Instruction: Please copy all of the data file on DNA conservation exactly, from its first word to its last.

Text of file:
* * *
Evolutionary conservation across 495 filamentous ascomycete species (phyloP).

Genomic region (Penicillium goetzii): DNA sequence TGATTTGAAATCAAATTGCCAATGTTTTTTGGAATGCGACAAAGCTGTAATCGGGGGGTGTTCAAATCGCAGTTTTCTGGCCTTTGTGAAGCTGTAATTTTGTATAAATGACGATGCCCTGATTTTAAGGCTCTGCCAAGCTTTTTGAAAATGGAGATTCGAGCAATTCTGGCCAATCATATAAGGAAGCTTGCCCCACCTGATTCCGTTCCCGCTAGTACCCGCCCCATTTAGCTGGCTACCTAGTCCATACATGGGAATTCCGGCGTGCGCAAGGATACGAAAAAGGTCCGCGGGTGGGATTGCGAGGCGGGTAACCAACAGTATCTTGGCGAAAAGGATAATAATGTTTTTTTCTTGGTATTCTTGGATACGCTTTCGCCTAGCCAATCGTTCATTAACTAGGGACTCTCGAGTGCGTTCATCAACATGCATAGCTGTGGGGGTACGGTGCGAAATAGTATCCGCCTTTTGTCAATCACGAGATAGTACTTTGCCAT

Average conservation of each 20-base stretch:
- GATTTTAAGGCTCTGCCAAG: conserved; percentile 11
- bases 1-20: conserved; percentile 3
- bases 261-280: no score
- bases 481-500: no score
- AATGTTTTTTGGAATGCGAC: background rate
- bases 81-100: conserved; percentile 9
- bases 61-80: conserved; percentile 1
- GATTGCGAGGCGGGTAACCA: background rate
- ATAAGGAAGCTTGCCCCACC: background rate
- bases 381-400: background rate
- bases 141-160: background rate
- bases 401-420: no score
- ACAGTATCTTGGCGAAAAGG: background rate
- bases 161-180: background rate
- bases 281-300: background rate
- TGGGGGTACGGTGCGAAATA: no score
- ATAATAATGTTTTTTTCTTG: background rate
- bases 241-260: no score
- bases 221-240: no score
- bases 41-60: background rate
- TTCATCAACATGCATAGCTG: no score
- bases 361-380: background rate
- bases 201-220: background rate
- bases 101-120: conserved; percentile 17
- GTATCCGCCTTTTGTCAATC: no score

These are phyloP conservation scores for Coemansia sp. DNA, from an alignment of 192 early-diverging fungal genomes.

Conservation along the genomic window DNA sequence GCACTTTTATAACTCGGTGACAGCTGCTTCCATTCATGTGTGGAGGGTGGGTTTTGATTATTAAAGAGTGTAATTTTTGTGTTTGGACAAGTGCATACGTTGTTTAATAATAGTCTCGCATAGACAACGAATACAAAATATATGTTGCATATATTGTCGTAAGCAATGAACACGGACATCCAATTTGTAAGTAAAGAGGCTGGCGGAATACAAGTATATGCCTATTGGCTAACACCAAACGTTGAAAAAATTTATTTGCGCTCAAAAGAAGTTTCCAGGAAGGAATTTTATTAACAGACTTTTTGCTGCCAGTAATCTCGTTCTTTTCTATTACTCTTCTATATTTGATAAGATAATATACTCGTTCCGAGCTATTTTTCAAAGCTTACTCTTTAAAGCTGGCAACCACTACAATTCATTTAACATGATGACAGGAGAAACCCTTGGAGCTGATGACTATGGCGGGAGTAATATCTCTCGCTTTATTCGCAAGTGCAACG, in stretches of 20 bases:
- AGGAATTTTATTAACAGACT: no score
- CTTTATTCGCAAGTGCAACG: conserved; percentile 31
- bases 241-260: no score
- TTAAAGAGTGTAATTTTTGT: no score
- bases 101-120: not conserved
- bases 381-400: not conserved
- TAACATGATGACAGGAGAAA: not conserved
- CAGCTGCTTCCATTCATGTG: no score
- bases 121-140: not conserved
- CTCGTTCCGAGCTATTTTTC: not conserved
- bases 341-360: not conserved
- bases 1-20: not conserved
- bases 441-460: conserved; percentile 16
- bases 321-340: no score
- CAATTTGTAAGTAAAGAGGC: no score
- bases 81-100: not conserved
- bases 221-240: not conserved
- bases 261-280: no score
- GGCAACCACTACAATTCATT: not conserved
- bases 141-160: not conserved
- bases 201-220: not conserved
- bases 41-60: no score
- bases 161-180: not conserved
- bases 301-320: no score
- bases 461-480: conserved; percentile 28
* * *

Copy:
Evolutionary conservation across 495 filamentous ascomycete species (phyloP).

Genomic region (Penicillium goetzii): DNA sequence TGATTTGAAATCAAATTGCCAATGTTTTTTGGAATGCGACAAAGCTGTAATCGGGGGGTGTTCAAATCGCAGTTTTCTGGCCTTTGTGAAGCTGTAATTTTGTATAAATGACGATGCCCTGATTTTAAGGCTCTGCCAAGCTTTTTGAAAATGGAGATTCGAGCAATTCTGGCCAATCATATAAGGAAGCTTGCCCCACCTGATTCCGTTCCCGCTAGTACCCGCCCCATTTAGCTGGCTACCTAGTCCATACATGGGAATTCCGGCGTGCGCAAGGATACGAAAAAGGTCCGCGGGTGGGATTGCGAGGCGGGTAACCAACAGTATCTTGGCGAAAAGGATAATAATGTTTTTTTCTTGGTATTCTTGGATACGCTTTCGCCTAGCCAATCGTTCATTAACTAGGGACTCTCGAGTGCGTTCATCAACATGCATAGCTGTGGGGGTACGGTGCGAAATAGTATCCGCCTTTTGTCAATCACGAGATAGTACTTTGCCAT

Average conservation of each 20-base stretch:
- GATTTTAAGGCTCTGCCAAG: conserved; percentile 11
- bases 1-20: conserved; percentile 3
- bases 261-280: no score
- bases 481-500: no score
- AATGTTTTTTGGAATGCGAC: background rate
- bases 81-100: conserved; percentile 9
- bases 61-80: conserved; percentile 1
- GATTGCGAGGCGGGTAACCA: background rate
- ATAAGGAAGCTTGCCCCACC: background rate
- bases 381-400: background rate
- bases 141-160: background rate
- bases 401-420: no score
- ACAGTATCTTGGCGAAAAGG: background rate
- bases 161-180: background rate
- bases 281-300: background rate
- TGGGGGTACGGTGCGAAATA: no score
- ATAATAATGTTTTTTTCTTG: background rate
- bases 241-260: no score
- bases 221-240: no score
- bases 41-60: background rate
- TTCATCAACATGCATAGCTG: no score
- bases 361-380: background rate
- bases 201-220: background rate
- bases 101-120: conserved; percentile 17
- GTATCCGCCTTTTGTCAATC: no score

These are phyloP conservation scores for Coemansia sp. DNA, from an alignment of 192 early-diverging fungal genomes.

Conservation along the genomic window DNA sequence GCACTTTTATAACTCGGTGACAGCTGCTTCCATTCATGTGTGGAGGGTGGGTTTTGATTATTAAAGAGTGTAATTTTTGTGTTTGGACAAGTGCATACGTTGTTTAATAATAGTCTCGCATAGACAACGAATACAAAATATATGTTGCATATATTGTCGTAAGCAATGAACACGGACATCCAATTTGTAAGTAAAGAGGCTGGCGGAATACAAGTATATGCCTATTGGCTAACACCAAACGTTGAAAAAATTTATTTGCGCTCAAAAGAAGTTTCCAGGAAGGAATTTTATTAACAGACTTTTTGCTGCCAGTAATCTCGTTCTTTTCTATTACTCTTCTATATTTGATAAGATAATATACTCGTTCCGAGCTATTTTTCAAAGCTTACTCTTTAAAGCTGGCAACCACTACAATTCATTTAACATGATGACAGGAGAAACCCTTGGAGCTGATGACTATGGCGGGAGTAATATCTCTCGCTTTATTCGCAAGTGCAACG, in stretches of 20 bases:
- AGGAATTTTATTAACAGACT: no score
- CTTTATTCGCAAGTGCAACG: conserved; percentile 31
- bases 241-260: no score
- TTAAAGAGTGTAATTTTTGT: no score
- bases 101-120: not conserved
- bases 381-400: not conserved
- TAACATGATGACAGGAGAAA: not conserved
- CAGCTGCTTCCATTCATGTG: no score
- bases 121-140: not conserved
- CTCGTTCCGAGCTATTTTTC: not conserved
- bases 341-360: not conserved
- bases 1-20: not conserved
- bases 441-460: conserved; percentile 16
- bases 321-340: no score
- CAATTTGTAAGTAAAGAGGC: no score
- bases 81-100: not conserved
- bases 221-240: not conserved
- bases 261-280: no score
- GGCAACCACTACAATTCATT: not conserved
- bases 141-160: not conserved
- bases 201-220: not conserved
- bases 41-60: no score
- bases 161-180: not conserved
- bases 301-320: no score
- bases 461-480: conserved; percentile 28